Ai Dreams Forum

Member's Experiments & Projects => AI Programming => Topic started by: Zero on July 26, 2018, 10:31:22 am

Title: Wild ontology - where am I wrong?
Post by: Zero on July 26, 2018, 10:31:22 am
Here is a piece of JSON extracted from the jsonQ (http://ignitersworld.com/lab/jsonQ.html) website.

Code: [Select]
var jsonObj = {
    "fathers": [{
        "age": 44,
        "name": "James Martin",
        "daughters": [{
            "age": 24,
            "name": "Michelle",
            "husband": {
                "age": 30,
                "name": "Matthew"
            }
        }, {
            "age": 30,
            "name": "Angela",
            "husband": {
                "age": 23,
                "name": "William"
            }
        }]
    }, {
        "age": 47,
        "name": "David Thompson",
        "daughters": [{
            "age": 20,
            "name": "Amy",
            "husband": {
                "age": 26,
                "name": "Edward"
            }
        }, {
            "age": 20,
            "name": "Dorothy",
            "husband": {
                "age": 23,
                "name": "Timothy"
            }
        }]
    }, {
        "age": 56,
        "name": "Thomas Young",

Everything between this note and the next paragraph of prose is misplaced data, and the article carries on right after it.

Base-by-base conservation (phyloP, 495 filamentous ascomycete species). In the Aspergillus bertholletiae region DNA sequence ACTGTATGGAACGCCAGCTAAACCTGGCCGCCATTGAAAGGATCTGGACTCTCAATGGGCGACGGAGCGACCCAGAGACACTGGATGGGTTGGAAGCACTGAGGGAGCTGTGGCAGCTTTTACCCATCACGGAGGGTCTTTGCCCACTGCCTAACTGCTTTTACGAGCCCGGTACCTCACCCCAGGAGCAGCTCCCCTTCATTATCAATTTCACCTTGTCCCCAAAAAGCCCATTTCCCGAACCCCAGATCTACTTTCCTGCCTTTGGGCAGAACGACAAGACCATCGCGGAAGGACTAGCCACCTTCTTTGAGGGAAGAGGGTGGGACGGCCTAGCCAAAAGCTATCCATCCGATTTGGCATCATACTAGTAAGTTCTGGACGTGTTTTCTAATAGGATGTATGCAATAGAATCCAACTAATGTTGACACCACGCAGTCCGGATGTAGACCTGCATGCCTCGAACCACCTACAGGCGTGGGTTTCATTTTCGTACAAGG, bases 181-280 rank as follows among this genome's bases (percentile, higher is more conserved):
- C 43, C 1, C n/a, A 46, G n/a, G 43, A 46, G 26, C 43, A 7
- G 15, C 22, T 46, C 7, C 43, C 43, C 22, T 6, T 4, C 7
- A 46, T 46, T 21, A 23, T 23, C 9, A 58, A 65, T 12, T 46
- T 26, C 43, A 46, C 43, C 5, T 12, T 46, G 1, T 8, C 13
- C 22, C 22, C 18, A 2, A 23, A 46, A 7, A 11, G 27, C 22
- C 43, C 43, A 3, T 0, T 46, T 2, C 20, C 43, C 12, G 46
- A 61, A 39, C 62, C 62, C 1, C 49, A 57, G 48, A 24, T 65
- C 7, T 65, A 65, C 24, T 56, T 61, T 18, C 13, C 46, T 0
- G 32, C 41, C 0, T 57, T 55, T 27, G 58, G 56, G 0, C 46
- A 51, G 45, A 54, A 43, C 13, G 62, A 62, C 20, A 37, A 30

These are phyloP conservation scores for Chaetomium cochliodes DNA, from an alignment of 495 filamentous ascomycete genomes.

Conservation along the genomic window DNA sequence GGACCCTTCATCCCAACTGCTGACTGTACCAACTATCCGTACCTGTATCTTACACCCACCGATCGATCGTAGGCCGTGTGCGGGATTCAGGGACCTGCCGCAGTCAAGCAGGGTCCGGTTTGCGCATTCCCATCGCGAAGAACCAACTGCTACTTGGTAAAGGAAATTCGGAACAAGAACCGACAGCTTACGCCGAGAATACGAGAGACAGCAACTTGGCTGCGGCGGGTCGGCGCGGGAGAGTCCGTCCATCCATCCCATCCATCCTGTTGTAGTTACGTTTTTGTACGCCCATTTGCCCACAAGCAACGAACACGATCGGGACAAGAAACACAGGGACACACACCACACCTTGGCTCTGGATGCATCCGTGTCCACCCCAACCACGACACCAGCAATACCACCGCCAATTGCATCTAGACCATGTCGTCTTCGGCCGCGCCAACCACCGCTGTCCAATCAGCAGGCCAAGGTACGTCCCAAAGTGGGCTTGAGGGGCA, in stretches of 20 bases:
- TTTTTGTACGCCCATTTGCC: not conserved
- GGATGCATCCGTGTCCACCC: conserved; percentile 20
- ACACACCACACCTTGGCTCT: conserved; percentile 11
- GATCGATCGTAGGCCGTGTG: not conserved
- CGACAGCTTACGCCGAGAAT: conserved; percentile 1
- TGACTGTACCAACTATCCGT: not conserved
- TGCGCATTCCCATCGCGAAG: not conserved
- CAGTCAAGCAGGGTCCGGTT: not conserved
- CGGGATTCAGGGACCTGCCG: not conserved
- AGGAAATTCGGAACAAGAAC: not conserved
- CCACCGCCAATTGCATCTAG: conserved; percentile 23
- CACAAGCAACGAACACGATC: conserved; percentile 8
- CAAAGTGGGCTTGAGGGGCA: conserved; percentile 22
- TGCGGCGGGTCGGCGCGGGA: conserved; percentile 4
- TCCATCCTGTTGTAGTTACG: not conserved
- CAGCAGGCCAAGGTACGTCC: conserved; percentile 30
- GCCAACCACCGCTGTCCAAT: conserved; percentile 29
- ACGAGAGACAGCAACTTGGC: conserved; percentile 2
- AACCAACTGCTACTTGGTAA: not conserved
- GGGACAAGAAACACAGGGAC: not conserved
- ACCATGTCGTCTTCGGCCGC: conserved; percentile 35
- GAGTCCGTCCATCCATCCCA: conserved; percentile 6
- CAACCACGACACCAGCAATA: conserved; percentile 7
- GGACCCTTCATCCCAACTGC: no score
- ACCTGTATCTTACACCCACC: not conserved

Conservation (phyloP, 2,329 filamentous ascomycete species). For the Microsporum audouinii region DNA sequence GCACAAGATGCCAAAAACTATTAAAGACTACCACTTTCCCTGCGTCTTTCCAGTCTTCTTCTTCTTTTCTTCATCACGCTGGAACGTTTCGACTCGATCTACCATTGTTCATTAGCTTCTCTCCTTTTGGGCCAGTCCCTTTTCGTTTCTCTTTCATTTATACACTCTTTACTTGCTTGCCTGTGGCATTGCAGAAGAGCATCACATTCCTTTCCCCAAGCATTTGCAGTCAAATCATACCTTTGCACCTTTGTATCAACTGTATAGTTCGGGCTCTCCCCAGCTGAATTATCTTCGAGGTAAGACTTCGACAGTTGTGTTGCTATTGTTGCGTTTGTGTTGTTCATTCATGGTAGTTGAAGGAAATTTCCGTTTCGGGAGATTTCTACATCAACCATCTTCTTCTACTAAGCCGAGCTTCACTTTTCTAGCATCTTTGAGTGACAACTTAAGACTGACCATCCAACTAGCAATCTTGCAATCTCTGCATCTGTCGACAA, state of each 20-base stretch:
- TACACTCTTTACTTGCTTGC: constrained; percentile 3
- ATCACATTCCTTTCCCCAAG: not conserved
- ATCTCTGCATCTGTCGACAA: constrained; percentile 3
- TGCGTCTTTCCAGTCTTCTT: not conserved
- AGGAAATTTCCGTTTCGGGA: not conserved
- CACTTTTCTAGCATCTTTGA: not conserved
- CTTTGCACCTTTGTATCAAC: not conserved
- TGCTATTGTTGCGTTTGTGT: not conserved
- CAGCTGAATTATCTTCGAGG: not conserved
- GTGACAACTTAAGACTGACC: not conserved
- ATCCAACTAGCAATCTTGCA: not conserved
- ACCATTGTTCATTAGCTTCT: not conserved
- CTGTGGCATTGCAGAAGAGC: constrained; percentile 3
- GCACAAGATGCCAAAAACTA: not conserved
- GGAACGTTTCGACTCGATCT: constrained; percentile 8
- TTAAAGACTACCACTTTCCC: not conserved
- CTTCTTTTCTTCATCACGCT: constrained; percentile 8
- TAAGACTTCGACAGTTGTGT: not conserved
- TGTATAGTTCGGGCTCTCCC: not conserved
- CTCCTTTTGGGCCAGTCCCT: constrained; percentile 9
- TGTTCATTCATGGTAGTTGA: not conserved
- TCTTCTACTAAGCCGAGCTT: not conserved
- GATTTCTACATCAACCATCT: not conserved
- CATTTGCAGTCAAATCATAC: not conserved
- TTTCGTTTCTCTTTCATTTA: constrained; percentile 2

"daughters": [{
            "age": 22,
            "name": "Sharon",
            "husband": {
                "age": 23,
                "name": "Jason"
            }
        }, {
            "age": 22,
            "name": "Carol",
            "husband": {
                "age": 23,
                "name": "William"
            }
        }, {
            "age": 20,
            "name": "Brenda",
            "husband": {
                "age": 30,
                "name": "Timothy"
            }
        }]
    }, {
        "age": 53,
        "name": "Jason Martinez",
        "daughters": [{
            "age": 19,
            "name": "Jessica",
            "husband": {
                "age": 24,
                "name": "Daniel"
            }
        }]
    }, {
        "age": 51,
        "name": "Thomas Gonzalez",
        "daughters": [{
            "age": 23,
            "name": "Brenda",
            "husband": {
                "age": 30,
                "name": "George"
            }
        }, {
            "age": 30,
            "name": "Dorothy",
            "husband": {
                "age": 23,
                "name": "Brian"
            }
        }]
    }, {
        "age": 41,
        "name": "James Lee",
        "daughters": [{
            "age": 20,
            "name": "Sarah",
            "husband": {
                "age": 24,
                "name": "Frank"